Drugstore pot, free TV for life & the skinny on new cable rules: BUSINESS WEEK WRAP

Free TV for life and marijuana at the corner store sound like dreams come true for your neighbour, Chad, who lives in his mom's basement. But believe it or not, those stories were ripped from the business pages this week. Here's the CBC's Jacqueline Hansen with the skinny on basic cable's new rules in her weekly video recap.

One of the biggest stories we brought you this week was this one about how Canada's biggest pharmacy chains are lining up to offer medicinal marijuana.

Shoppers Drug Mart and London Drugs both said this week they would be interested in distributing and possibly even making marijuana-based products for customers at their thousands of stores across the country with a prescription, should the law ever allow it.

The chains cite their experience handling other restricted substances, like prescription drugs, with making them the ideal places to handle medicinal pot. And neither of them sound like they're lobbying to open the floodgates without a suitable amount of caution.

"Marijuana has pharmacological effects," London Drugs' vice-president of pharmacy John Tse said. "It may interact with certain medications [so] we need to consult industry experts, area experts, in getting that necessary information, assembling it, then training our pharmacists on how to utilize that information, in preparation that medical marijuana will be a legal product."

Medicinal marijuana is one thing, but the real cash cow is likely recreational use, a market which one expert told us this week could be worth as much as $10 billion a year. With money like that on the table, the big pharmacy chains "are the first of many that are going to say 'yeah, we want a piece of this,'" Western University business professor Mike Moffatt told us this week.

Pick-and-pay is on the way

Another big story this week was the sea change about to hit Canada's cable television industry. As of Tuesday, Canada's big television providers must offer a slimmed down "skinny basic" package of channels for no more than $25 a month.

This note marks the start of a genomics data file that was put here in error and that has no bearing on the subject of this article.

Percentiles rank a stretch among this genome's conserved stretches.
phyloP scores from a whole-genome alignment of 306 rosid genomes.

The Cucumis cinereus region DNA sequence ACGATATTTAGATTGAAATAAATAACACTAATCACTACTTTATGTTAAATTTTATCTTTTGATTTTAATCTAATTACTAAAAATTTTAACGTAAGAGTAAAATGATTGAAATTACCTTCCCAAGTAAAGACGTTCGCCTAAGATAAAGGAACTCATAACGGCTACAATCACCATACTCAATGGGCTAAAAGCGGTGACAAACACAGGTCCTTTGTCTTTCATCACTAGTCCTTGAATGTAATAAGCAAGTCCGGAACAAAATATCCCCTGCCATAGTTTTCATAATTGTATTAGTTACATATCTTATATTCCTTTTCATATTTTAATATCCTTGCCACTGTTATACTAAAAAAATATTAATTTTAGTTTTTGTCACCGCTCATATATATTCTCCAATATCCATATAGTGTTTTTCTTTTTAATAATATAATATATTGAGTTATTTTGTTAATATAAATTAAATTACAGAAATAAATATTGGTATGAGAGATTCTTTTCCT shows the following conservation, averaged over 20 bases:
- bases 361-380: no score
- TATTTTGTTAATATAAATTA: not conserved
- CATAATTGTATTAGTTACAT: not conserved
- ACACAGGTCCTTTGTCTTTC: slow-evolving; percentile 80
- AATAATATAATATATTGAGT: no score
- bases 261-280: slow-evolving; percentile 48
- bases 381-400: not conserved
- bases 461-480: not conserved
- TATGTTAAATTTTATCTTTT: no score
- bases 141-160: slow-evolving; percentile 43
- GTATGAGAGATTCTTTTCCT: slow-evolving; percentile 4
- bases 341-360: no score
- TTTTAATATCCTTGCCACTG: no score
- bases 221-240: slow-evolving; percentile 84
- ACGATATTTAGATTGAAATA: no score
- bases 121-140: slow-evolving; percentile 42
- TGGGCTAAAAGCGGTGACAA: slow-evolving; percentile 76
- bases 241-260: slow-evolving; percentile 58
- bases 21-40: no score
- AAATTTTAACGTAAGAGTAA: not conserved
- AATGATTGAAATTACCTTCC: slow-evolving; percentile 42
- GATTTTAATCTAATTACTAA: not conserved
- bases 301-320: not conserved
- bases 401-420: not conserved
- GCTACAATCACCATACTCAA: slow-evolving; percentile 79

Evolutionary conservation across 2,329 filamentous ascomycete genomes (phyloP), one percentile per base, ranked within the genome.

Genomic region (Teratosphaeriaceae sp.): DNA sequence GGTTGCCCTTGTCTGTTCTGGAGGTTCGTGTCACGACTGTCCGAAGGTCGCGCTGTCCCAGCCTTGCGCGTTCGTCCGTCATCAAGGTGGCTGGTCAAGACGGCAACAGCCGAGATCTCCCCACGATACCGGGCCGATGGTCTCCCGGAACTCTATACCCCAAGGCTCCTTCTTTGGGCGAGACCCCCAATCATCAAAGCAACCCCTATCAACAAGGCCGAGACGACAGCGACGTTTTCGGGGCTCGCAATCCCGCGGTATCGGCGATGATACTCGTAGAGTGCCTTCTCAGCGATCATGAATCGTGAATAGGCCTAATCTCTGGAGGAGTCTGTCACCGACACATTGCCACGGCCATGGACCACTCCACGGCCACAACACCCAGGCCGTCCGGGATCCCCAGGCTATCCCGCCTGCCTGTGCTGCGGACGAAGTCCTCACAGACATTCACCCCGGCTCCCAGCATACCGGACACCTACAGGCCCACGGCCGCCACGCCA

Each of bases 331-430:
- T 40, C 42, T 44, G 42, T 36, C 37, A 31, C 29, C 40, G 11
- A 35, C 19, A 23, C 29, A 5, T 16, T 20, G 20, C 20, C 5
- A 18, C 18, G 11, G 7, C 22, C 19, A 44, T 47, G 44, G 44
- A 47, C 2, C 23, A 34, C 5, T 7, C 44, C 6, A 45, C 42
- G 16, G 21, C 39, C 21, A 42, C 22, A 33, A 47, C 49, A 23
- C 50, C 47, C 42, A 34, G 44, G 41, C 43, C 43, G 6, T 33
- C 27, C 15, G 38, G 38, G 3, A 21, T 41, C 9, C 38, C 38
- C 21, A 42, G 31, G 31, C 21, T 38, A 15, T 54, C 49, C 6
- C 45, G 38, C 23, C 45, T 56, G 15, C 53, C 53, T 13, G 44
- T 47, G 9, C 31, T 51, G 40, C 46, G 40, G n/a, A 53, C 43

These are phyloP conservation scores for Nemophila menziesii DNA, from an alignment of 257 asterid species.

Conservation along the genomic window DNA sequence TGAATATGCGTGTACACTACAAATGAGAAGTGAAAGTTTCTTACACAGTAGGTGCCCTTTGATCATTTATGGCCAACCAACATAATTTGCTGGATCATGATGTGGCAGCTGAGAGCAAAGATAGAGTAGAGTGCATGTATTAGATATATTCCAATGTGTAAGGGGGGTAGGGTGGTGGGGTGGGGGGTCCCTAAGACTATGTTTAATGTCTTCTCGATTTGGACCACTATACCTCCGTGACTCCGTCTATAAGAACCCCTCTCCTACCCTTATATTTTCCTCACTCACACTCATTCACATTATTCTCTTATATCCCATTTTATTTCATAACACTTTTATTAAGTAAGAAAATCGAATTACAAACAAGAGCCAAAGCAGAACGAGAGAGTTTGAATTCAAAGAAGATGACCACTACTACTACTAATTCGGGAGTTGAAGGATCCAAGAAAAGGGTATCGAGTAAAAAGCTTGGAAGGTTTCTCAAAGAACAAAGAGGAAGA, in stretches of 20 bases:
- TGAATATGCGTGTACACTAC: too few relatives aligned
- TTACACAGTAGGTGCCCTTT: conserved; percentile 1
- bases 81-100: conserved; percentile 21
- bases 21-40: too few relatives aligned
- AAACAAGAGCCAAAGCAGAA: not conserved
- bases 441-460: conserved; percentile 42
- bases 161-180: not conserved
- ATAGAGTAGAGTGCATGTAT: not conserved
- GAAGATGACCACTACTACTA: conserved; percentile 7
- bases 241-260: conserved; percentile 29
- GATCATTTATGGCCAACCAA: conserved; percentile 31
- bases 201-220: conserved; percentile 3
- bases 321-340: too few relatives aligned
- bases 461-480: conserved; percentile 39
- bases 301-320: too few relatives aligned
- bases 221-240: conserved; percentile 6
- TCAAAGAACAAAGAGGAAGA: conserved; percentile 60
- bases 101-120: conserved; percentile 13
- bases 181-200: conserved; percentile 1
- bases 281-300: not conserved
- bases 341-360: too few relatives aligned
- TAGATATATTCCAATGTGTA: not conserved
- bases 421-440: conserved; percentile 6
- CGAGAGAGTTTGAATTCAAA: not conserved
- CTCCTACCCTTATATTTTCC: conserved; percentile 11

But so far, the details of what the companies will offer have also been slim. CRTC rules say the cable companies have to promote their new plans as much as they push the old ones, and the regulator says they'll be keeping an eye on the big companies to make sure they do

"We will certainly be watching and we will be following up with the companies on how they are implementing these efforts," was how CRTC's broadcasting executive director Scott Hutton put it.

There's already evidence of pushback, as this story from the CBC's Sophia Harris uncovered, showing that Bell Canada for one has been instructing its employees to not promote the new offering at the expense of existing, more expensive plans.

Free TV for life?

And speaking of TV plans, our most read story of the week was this one about the growth of new devices that offer dozens of channels and movies to users, all completely free of charge.

So-called Android TV Boxes work by collecting and disseminating digital streams to anyone who buys a loaded box for about $100.

Users rave about them, and the boxes seem to exist in a legal grey area since, strictly speaking, they don't download the content — they merely stream it — which many copyright lawyers we spoke to say keeps them on the right side of Canadian law.

But for an industry already in the midst of a major shift in its business model, the prospect of legal free television for life is one more front to keep an eye on.

Other stuff

Those are just some of our biggest news items this week. Be sure to check out our landing page for more, and don't forget to follow us on Twitter here. In the meantime, here's a day-by-day list of our most read stories of the past week.







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